21.1 Stick Figures

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The storeroom had an actual door on it, not one of those rubber membrane floppers that hang down inside the frame. Billy pointed that out to Nip and said it was a good thing, in case. He didn't finish the thought, just let it drop into that deep two-word gulf. In case.

"Do you really think we should leave them?" Nip swept his beam up the shelves of boxes to the high, dark ceiling. "What if something happens while we're at the fuel truck?"

"Taking them would slow us down." Billy had propped the door open with the shopping cart and was using the glow from the refrigerators to load buckshot-sized batteries into an enormous flashlight. Colossus, it was called. Eight million candlepower. "Besides, it's not like they're going anywhere."

Ash and I were sitting in the center of the storeroom, me up in my chair, Ash down on the floor. The crown of broccoli rested between her crossed legs.

Light exploded between Billy's hands. He turned his head and blinked. "Damn that's bright."

"At least they won't be in the dark."

"Yeah, sure." Billy set Colossus upright near us, but not too near. That thing was a small sun. It'd blind you if you stared at it. He walked back across the room and picked up the coiled garden hose with a grunt. "Fifty feet. No chance in hell I'm sucking gas through fifty fucking feet." As the door closed behind them, he felt around inside his pockets."Shit. Where's my knife?"

Sometime later, I became aware of a soft munching sound. It crept up on me behind the muffled hum of the refrigerators, and I looked down to find Ash eating the heads off her crown of broccoli. She pulled them off by the stem and pushed them into her mouth one by one, her jaws working mechanically, her eyes staring off into the shadows Colossus hadn't killed. She ate that way until there was nothing left but the stalk. Then she ate that too, grinding it down between her back teeth, pausing only to swallow. When she finished, she licked the greenish red paste from her gums and said, "My brother got a girlfriend when I was eleven. He hadn't had a girlfriend before that, except for his radio. Other teenagers waited for their parents to go to sleep so they could sneak out their windows, but not him. Not Jacob. He'd sneak ten feet down the hall, crawl up the ladder to the loft, and spend all night with his baby. That's what he called the radio. His baby. Until he met Brittany. Or Bethany. I can't remember."

This story sounded familiar.

"Brittany or Bethany was a dime. By that I mean she made everybody else look like nickels. My parents melted over her. You had to mop my dad off the floor every time she came to dinner. It was gross. So was she. I didn't like her from the beginning, and I liked her less after she found the lump between his legs. It was her who found it. He never said straight out, but I knew. Guys don't find stuff like that. Girls do. And the lump was old, the lump had graduated from high school and gone off up his blood stream to college."

I wondered if the broccoli had anything to do with this, or if Ash just liked broccoli.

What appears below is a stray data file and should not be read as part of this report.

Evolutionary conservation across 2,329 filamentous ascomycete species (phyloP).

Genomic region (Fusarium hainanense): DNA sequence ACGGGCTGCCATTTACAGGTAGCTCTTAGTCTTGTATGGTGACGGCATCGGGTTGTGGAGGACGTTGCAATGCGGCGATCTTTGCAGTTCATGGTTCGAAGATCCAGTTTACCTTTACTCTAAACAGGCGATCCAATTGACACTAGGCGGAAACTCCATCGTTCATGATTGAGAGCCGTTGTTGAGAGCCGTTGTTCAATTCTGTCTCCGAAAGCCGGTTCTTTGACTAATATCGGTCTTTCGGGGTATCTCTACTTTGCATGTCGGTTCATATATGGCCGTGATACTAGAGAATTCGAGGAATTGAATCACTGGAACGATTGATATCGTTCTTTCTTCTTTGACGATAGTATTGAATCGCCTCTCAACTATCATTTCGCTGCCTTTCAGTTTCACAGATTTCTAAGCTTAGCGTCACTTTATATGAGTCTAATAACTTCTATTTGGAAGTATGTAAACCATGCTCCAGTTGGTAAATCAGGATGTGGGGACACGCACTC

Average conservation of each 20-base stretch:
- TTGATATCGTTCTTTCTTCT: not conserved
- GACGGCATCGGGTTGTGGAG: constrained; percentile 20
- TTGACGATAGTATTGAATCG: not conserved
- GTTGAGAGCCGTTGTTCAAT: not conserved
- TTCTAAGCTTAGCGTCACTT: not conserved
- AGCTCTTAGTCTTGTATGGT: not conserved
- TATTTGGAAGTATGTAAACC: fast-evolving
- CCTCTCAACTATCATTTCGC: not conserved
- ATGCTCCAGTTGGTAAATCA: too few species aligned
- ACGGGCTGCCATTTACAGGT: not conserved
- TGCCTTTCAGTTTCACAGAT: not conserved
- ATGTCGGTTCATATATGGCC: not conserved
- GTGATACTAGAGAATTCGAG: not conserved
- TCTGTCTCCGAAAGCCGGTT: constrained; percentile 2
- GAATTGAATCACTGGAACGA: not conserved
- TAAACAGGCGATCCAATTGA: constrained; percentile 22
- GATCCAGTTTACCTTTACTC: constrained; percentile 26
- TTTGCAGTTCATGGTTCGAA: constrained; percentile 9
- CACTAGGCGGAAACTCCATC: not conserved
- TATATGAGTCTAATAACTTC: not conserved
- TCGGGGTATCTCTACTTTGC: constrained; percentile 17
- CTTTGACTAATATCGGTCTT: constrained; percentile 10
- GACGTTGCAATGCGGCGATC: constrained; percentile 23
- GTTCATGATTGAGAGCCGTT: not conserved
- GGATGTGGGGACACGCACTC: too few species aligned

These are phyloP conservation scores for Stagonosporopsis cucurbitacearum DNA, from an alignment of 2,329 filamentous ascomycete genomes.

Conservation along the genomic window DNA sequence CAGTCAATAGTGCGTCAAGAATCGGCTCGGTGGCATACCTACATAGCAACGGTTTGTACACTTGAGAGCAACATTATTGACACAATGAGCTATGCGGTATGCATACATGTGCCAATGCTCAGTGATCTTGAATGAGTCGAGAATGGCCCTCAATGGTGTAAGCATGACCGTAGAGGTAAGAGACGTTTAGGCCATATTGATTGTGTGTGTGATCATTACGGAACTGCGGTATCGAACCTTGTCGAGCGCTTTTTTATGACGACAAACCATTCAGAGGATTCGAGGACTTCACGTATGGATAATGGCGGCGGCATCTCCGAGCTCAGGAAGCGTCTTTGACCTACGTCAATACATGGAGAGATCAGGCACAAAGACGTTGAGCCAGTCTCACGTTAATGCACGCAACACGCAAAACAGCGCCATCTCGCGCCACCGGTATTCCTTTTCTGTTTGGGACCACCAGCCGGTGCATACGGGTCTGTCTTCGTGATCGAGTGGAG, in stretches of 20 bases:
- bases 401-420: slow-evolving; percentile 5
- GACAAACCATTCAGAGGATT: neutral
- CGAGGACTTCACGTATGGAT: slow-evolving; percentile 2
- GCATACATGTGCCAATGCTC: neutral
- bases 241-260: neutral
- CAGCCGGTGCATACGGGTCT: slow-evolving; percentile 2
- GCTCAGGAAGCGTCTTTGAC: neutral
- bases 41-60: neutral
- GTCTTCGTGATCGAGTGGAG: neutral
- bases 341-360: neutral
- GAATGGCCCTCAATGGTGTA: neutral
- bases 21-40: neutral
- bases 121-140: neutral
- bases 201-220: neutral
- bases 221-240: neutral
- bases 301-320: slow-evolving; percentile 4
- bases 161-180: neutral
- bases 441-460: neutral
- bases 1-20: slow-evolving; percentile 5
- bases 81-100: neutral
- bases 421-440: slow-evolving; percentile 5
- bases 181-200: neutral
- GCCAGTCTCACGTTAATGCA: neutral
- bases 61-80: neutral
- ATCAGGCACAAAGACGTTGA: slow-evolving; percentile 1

"The treatment starts and Brittany or Bethany smiles a pretty smile and excuses herself through the back door, her job well done. Then his hair says goodbye, too, and for a while things are kind of normal again. He gets back together with his baby, he twists my arm when Mom and Dad aren't looking, and what does it matter if his stomach is sending back everything he swallows? What does it matter if he has a hard time getting up the ladder sometimes? He's Jacob. He's Jacob."

A moth writhed on the ceiling, pinned by the flashlight's beam.

"One night I wake up to a song I like. It's soft, and it's coming down through the ceiling of my bedroom. I go out into the hall, and I pull down the ladder as quiet as I can, thinking . . . I don't know. Thinking I'd find my brother looking out the window and we'd sit up together and he'd explain how the multi-band works on his radio again. But he's not by the window. He's asleep under a thin yellow blanket, and he's making these sounds in his sleep, these terrible sounds, like there's so much pain in him it's leaking out. I want to help him. I want to shake him awake, but I'm scared about what'll happen to all that pain if I do. I'm scared he'll put the lid down on it and be Jacob, be my brother, and inside him the pain'll keep getting bigger and bigger until . . ."

She blew a gust of air from her lips.

"He dies three months later. His body is so small it doesn't need an adult coffin, but my parents get him one anyway. They don't say anything at the funeral. They've been so busy not saying anything they've forgotten how. When we get home, there's fuzzy silence in the house, like static. I climb to the radio. I've been thinking about the radio all day and nothing else. It's this big photograph in my brain, and I can't look around it, don't want to anyway. I turn it on. I go through the channels. All of them. The next day after school I do the same, and the next, and the next. It's stupid, I know it's stupid, and still I keep on doing it every day, for longer and longer and longer, until eventually one day I'm doing it as the sun goes down outside the window. But it's not my brother I hear on the radio that night."

Tears rolled down Ash's cheeks.

"It's someone else's voice. Someone else's pain."


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Author's Note:

Thank you for reading! If you're enjoying Poor Things, please consider hitting the vote button—it will help other readers find the story. Comments are always appreciated, too. Seriously, I love them.

Coming up on Friday, gasoline, lost children, and the end of Act Two . . .


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